Bruneau Dunes Park helps scientists design a mission to Mars

Bruneau Dunes State Park has similarities to Mars.  Here, scientists set up a simulated NASA spacecraft to prepare for a future space exploration mission — part of a conference held at Boise State University in June 2022.

Bruneau Dunes State Park has similarities to Mars. Here, scientists set up a simulated NASA spacecraft to prepare for a future space exploration mission — part of a conference held at Boise State University in June 2022.

Boise State University

For space scientists, the majestic sand dunes of Idaho are a window to Mars.

Last month, planetary researchers from across the country traveled to Bruneau Sand Dunes State Park in Idaho to plan future space missions. The goal was to use the park as a replica of other parts of the solar system and design a cost-effective Mars lander – a spacecraft that rests on a celestial body and sends data to Earth.

This story is a subscriber exclusive

The workshop brought together researchers from Boise State University and organizations such as the Jet Propulsion Laboratory, the Southwest Research Institute, the US Geological Survey and the US Naval Laboratory.

Bruneau is an analogous field site, Alejandro Soto, a planetary scientist at the Southwest Research Institute in Texas, told the Idaho Statesman. It’s not the same as standing on Mars or Titan, Saturn’s moon – where we can’t breathe – but it’s similar to those places in the solar system.

“While I would have liked to have had real teleportation capabilities, this is the closest I come – at least within the limits of existing technologies – to some sort of teleportation somewhere else,” Soto said.

Sand dunes exist on Mars, Titan and potentially even Pluto and Venus, Soto said.

Bruneau’s sand is unconsolidated, which means the wind can move it easily and form dunes, Christy Swann, a researcher at the US Naval Research Laboratory in Washington DC, told the Statesman. This makes Bruneau similar to Mars, where there is no vegetation to hold the sediments in place.

Make Martian measurements on Earth

Swann, who has extensive experience developing instruments and conducting fieldwork on Earth, led the trip.

“Sending something to Mars is like the toughest, most expensive, toughest field experiment ever,” Swann said.

In the dunes, Swann set up a mock-up of a Mars lander with instruments on it, leading a discussion on how to use these tools to best measure surface-atmosphere interactions on planetary bodies.

These interactions — like blowing winds, moving sand and dust, and changing water vapor — have been the dominant forces on planetary surfaces for millions and billions of years, said Serina Diniega, planetary scientist at the Jet Propulsion Laboratory in California, at Statesman. Understanding them is the key to interpreting current information about celestial bodies.

Participants brainstormed considerations such as the size and structure of instruments on spacecraft, as well as desired landing zones.

“When it comes to Mars, the No. 1 question is life,” Swann said.

Scientists often aim to send landers to places that might reveal organic matter or any type of life, which are usually in ancient lake beds — where the Perseverance rover is currently located, Swann said. These locations can indicate things like flowing water, which can lead to life.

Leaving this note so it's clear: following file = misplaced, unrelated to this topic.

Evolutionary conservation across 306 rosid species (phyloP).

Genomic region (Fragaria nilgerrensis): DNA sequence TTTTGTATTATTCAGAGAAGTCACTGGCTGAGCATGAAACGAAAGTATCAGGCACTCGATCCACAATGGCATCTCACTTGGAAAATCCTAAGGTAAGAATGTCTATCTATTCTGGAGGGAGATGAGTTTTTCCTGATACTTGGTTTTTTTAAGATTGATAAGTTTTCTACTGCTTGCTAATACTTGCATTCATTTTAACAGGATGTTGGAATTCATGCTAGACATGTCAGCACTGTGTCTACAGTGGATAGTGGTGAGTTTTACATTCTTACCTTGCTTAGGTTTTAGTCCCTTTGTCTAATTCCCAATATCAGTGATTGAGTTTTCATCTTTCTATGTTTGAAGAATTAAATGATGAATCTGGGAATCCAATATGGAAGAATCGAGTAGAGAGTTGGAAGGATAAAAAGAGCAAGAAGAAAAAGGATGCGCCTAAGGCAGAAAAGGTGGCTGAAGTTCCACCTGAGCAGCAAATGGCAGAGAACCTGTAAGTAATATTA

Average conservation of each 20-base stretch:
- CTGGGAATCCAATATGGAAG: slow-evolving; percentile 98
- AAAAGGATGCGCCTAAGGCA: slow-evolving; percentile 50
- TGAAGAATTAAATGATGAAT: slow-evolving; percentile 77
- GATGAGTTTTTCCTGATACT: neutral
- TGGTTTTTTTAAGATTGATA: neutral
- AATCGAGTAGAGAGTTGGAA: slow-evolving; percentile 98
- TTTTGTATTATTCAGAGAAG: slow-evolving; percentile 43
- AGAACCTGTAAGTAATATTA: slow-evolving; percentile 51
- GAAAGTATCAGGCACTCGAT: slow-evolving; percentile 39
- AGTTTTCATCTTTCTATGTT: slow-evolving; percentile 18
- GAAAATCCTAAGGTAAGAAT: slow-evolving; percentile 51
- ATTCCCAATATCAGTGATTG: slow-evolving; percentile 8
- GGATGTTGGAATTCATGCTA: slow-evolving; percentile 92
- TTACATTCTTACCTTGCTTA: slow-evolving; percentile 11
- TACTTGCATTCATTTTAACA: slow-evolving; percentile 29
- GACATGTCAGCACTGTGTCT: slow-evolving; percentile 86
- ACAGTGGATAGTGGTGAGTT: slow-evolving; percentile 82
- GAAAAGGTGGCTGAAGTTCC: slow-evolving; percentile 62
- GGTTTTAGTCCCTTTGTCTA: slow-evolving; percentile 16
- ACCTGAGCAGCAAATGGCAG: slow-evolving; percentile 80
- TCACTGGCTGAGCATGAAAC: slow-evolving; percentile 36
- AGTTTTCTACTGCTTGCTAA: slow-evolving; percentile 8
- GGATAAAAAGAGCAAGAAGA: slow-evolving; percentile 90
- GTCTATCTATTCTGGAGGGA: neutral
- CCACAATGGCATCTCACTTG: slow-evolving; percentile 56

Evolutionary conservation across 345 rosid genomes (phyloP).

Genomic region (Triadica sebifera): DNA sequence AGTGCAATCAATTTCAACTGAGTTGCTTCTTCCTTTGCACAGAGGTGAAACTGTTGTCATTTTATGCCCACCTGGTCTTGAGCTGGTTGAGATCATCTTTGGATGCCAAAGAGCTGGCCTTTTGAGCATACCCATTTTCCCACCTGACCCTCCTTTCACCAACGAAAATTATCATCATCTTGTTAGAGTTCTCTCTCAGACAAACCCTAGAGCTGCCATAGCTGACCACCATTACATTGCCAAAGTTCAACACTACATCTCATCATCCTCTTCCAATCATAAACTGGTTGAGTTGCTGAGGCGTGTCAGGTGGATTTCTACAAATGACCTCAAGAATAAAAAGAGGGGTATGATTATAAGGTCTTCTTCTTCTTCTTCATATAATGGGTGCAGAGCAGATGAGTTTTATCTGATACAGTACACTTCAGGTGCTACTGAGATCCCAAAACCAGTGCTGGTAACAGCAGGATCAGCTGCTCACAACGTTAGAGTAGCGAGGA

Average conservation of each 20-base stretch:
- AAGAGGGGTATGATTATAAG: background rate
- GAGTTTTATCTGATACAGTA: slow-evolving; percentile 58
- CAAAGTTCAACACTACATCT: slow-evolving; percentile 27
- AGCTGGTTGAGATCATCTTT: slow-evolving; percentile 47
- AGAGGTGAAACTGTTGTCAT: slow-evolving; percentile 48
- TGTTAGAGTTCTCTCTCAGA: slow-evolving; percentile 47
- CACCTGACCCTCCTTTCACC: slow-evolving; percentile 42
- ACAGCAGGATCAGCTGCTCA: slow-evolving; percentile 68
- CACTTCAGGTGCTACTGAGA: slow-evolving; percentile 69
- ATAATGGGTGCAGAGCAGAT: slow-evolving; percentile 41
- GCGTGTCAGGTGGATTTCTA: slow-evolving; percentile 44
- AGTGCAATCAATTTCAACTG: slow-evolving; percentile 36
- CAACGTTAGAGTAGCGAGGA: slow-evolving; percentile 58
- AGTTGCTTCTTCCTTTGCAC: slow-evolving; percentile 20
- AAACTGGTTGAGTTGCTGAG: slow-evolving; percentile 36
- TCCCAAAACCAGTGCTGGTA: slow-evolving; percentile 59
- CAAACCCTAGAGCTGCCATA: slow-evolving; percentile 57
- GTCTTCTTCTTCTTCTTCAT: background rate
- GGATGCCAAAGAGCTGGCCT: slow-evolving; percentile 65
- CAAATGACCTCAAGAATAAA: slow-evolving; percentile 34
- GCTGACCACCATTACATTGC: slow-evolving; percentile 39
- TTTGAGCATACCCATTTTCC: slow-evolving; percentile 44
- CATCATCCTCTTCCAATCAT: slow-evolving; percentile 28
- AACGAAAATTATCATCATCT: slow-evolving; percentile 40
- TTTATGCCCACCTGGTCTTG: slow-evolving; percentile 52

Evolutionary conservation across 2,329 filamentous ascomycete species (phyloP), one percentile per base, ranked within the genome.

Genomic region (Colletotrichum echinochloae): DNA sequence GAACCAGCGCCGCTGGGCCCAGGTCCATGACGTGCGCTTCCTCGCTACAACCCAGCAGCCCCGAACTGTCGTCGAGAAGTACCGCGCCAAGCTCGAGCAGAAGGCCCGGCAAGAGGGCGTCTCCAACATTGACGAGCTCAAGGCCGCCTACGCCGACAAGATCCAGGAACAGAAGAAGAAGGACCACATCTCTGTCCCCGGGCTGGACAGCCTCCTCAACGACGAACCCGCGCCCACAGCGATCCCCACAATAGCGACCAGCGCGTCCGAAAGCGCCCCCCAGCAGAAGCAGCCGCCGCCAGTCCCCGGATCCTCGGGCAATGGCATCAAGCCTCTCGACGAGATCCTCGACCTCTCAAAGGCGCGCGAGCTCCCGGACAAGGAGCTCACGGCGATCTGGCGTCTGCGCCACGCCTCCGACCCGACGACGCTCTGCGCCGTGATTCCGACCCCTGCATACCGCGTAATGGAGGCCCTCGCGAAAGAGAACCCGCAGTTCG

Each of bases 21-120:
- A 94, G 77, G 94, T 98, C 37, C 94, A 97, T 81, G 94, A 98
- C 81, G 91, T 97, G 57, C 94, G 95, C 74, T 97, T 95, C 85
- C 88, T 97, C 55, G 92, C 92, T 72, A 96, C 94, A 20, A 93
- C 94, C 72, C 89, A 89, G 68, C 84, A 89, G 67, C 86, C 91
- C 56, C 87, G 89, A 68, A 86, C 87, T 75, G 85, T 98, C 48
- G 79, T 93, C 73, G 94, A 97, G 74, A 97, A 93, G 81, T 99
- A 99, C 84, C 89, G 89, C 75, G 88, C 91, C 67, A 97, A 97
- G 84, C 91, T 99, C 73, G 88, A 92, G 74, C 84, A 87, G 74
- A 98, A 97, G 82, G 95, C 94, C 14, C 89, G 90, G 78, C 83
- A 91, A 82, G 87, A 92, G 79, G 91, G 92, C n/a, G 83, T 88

But for this workshop, the scientists were particularly interested in dusty landers. A place with unconsolidated sand and no large rocks is more prone to a dust storm. Researchers want to study these storms, Swann said. This makes Bruneau an ideal test bed.

Hope for a space mission in the next decade

Spacecraft travel opportunities are expensive and limited, Diniega said. But advances in planetary technology have made small, targeted missions more economically feasible. Small missions can answer valuable scientific questions, and missions to the Moon or Mars are of great commercial interest, Diniega added.

And with new propulsion systems that reduce launch costs, small spacecraft could venture even further into space – beyond low Earth orbit, to the moon or Mars.

The next step is to propose a space mission to NASA, hopefully within the next decade, Soto said.

Once researchers send up a spacecraft, they can’t repair it, which makes planning for scientists all the more important. “There’s no repair truck that can pick him up,” Diniega said.

The National Academy of Sciences has issued new guidance on priorities for space exploration over the next decade, Soto said. The guidelines propose that larger missions, called New Frontiers, go next, followed by smaller-scale discovery missions, like the ones the researchers hope to do, he added.

It will likely take a year or two to see how NASA plans things out, Soto said, and he hopes there will be two or three opportunities to come up with missions over the next decade.

“But that’s the part of the exploration that we don’t control. It depends on the priorities of NASA, the budget priorities of Congress, and the will of the American people,” Soto said.

Idaho Statesman Related Stories

Writer Tanushri Sundar will cover science news for the Idaho Statesman for summer 2022 on a fellowship from the American Association for the Advancement of Science Mass Media. A recent graduate of Brown University, she studied computer science and cognitive science.
Support my work with a digital subscription
Previous Commonwealth Magazine
Next Better Juice and GEA test sugar reduction technology at new site